Thousands of Baby Sea Lions Are Stranded In California
More than 1,800 sea lion pups have been stranded on Southern California beaches this year–up by a magnitude of 20 since 2014. The numbers of pup “strandings”—when a marine animal floats onto the shore and becomes stuck—was 20 times higher for the months of January and February in 2015 than California’s monthly average, according to the National Oceanic and Atmospheric Administration.
The NOAA contends that the large number of helpless pups is most likely due to sea lion prey becoming less available–sardine spawning grounds have shifted further offshore in the past few years. Experts believe the pups’ food supply is shifting out of reach because climate change is warming local, inshore waters by five to seven degrees above average. NOAA have also said that they have declared the onset of an El Niño pattern in March of 2015, and while they predict it’ll be weak, it still adds to the localized warming.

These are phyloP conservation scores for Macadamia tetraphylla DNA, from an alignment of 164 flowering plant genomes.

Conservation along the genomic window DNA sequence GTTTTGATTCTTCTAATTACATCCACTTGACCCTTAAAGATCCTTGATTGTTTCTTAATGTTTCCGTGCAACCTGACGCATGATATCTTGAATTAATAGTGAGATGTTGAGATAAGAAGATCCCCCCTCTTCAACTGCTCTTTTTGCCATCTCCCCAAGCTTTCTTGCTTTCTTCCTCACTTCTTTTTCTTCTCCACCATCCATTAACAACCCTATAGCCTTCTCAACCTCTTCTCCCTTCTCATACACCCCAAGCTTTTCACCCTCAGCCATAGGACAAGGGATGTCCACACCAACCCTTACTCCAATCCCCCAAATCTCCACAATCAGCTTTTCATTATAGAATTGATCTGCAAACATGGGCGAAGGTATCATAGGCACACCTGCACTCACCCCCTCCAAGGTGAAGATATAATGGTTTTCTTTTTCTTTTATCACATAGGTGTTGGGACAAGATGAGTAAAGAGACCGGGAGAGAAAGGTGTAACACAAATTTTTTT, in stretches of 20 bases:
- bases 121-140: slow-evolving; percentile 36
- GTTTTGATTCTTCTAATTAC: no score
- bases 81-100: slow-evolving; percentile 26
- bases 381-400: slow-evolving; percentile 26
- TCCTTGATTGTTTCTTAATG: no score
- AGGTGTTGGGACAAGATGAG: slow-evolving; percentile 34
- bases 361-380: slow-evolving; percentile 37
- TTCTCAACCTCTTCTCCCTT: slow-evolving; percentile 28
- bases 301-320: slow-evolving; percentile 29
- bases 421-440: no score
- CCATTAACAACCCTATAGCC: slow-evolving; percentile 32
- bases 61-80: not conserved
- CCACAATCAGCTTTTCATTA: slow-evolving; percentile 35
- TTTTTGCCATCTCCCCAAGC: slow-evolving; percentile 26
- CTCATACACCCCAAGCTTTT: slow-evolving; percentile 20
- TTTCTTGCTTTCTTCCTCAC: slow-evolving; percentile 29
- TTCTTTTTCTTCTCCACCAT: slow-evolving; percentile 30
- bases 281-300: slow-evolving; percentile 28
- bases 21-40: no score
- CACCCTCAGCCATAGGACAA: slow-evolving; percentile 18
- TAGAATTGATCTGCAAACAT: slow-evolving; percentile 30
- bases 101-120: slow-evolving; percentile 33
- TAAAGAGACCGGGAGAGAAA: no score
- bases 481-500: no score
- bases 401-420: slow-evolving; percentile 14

Local care facilities are trying to save has many of the creatures as they can, taking in more stranded pups this year than all the years between 2004 and 2012 combined, KTLA reports. Sea World has also stepped up, taking a break in their sea otter shows to help rescuers care for 500 pups. All these facilities have been strained to their breaking points.
Regardless of these efforts, many of the pups are found in weak condition, with the weakest among them having to be euthanized.
The high number of strandings and deaths hasn’t yet affected the overall California population, most of which is healthy and doing well thanks in part to the federal 1972 Marine Mammal Protection Act, under which sea lions are protected.